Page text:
What is the explore vs exploit trade off? And how are we using it to our advantage?

Forget China vs USA, BSU have their very own TRADE war.

Being a relatively new Dad to a now 9-month-old means a few things, a newfound sense of responsibility, the constant process of tidying up and the inevitable lack of sleep.

But eventually it does have some life lessons to teach you, being well organised, the ability to prioritise and most importantly to multitask. A skill that comes after just a few attempts of trying to fasten a squirming baby into a pram that has a formula one style 15 point belt buckle system whilst packing a bag of ‘essentials’, checking the weather forecast and then having to pick up an umbrella as well as factor 50 suncream “just in case”.

All this just as the subject decides to go into meltdown before you even manage to leave the house.

So, the art of balance is a convenient life tool to learn as a joint partner in a web/design agency. A typical working week is spent wearing a multitude of hats, flitting between the business-like trilby of a designer, to the more regimental flat cap of a project manager, to the thinking cap of an accountant as well as the hard hat of a debt collector. Each guise can bring its own set of challenges so to develop innovative working methods and introduce new processes can sometimes be worth pursuing on our journey to becoming a market leading agency.

This is where Buttasideup have drawn from the explore vs exploit trade off paradigm which has been long discussed in the world of computer science and our very own internal trade war comes in to play. The explore vs exploit trade off pitches elements of risk-taking and impulsivity (explore) against the use of gained knowledge that already works for your customer (exploit) in the attempt of reaching that holy grail of inspiring and successful design.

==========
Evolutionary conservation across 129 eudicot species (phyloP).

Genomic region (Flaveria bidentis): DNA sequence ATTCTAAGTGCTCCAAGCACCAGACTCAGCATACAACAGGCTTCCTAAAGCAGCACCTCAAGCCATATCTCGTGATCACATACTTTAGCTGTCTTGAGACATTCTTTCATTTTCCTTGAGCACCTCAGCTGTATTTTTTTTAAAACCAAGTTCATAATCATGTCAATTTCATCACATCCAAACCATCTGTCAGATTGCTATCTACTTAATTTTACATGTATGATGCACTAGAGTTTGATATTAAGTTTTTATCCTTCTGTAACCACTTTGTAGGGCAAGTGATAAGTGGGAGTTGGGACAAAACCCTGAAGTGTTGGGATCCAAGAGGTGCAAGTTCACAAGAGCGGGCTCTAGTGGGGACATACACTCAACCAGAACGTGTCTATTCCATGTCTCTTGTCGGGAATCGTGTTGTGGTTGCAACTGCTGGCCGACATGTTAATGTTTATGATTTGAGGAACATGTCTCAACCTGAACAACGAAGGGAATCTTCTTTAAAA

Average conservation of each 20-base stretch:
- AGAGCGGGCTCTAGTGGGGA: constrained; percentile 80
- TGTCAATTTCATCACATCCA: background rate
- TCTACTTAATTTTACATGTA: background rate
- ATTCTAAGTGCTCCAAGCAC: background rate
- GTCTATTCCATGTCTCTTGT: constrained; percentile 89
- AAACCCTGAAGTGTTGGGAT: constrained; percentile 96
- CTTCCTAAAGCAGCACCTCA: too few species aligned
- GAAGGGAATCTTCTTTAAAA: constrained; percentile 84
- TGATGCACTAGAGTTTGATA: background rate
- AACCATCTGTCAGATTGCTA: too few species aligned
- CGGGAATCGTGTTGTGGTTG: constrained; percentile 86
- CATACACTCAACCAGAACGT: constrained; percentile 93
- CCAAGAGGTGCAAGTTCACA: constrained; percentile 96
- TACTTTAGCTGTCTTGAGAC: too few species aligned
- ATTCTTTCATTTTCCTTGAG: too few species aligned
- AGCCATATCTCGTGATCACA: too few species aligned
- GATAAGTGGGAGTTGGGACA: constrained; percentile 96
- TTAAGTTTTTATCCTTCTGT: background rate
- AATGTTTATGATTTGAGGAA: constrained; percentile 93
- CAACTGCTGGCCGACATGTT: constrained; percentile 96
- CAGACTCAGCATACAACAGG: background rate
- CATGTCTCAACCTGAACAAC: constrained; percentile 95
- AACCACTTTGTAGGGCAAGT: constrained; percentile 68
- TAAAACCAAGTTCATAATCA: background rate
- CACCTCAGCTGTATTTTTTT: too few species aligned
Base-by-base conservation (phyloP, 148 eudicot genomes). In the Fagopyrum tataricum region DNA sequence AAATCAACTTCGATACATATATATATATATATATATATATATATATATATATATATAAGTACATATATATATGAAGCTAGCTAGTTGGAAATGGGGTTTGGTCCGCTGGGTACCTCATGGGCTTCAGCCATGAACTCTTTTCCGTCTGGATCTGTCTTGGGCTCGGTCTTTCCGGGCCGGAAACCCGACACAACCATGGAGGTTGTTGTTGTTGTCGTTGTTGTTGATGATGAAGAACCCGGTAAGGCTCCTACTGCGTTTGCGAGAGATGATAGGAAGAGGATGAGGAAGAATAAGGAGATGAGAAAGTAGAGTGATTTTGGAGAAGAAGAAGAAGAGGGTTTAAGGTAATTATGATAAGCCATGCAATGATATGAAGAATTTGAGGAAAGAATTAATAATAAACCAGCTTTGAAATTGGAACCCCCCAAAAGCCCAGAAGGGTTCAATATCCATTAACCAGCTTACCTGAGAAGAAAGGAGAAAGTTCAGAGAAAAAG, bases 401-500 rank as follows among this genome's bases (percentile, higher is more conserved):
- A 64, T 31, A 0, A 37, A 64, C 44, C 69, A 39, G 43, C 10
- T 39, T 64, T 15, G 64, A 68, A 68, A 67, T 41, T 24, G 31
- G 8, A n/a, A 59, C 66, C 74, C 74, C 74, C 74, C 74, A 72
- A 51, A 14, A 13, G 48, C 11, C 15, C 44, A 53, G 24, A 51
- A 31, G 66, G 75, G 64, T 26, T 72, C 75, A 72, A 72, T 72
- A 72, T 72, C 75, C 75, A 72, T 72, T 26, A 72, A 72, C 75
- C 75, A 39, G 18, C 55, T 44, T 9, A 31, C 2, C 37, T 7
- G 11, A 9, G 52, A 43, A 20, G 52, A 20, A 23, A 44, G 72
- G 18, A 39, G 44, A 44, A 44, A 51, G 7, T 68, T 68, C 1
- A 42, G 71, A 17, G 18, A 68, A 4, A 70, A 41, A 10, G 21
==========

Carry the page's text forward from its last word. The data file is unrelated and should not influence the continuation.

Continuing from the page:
For example, in designing an identity for a new payment app, do we exploit the knowledge that the colour blue is perceived as a secure and trustworthy colour to use for such a project (e.g. Paypal, Amex, Facebook or Skype)? Or in an attempt to attract a new demographic scanning through the app store do we attempt to explore something new and use a colour shown to engage with a younger audience such as the colour red as in YouTube or Red Bull?

Ultimately, it’s a discussion point that we have with our clients to understand where on the scale they feel most comfortable with and how we can balance the value of the new information they could possibly gain in exploring something new vs exploiting something tried and tested. It often comes down to the client’s specific requirements and what they hope to gain from the project as well as other factors such as budget restrictions which may not allow us to explore a new idea but instead exploit already gained information to produce a successful outcome.

Simply put, the explore vs exploit trade-off is a dilemma we all face in making decisions. But in our aim to become better designers do we make these decisions based off already existing knowledge in terms of what will attract your base (exploit). Or do we aim to break boundaries and attempt to engage with a new customer base building on your already existing clientele?

Get in touch with us if you want to learn more about how we can use the exploit vs exploit trade off to accelerate your business.

Tom Etherington
Partner Buttasideup LLP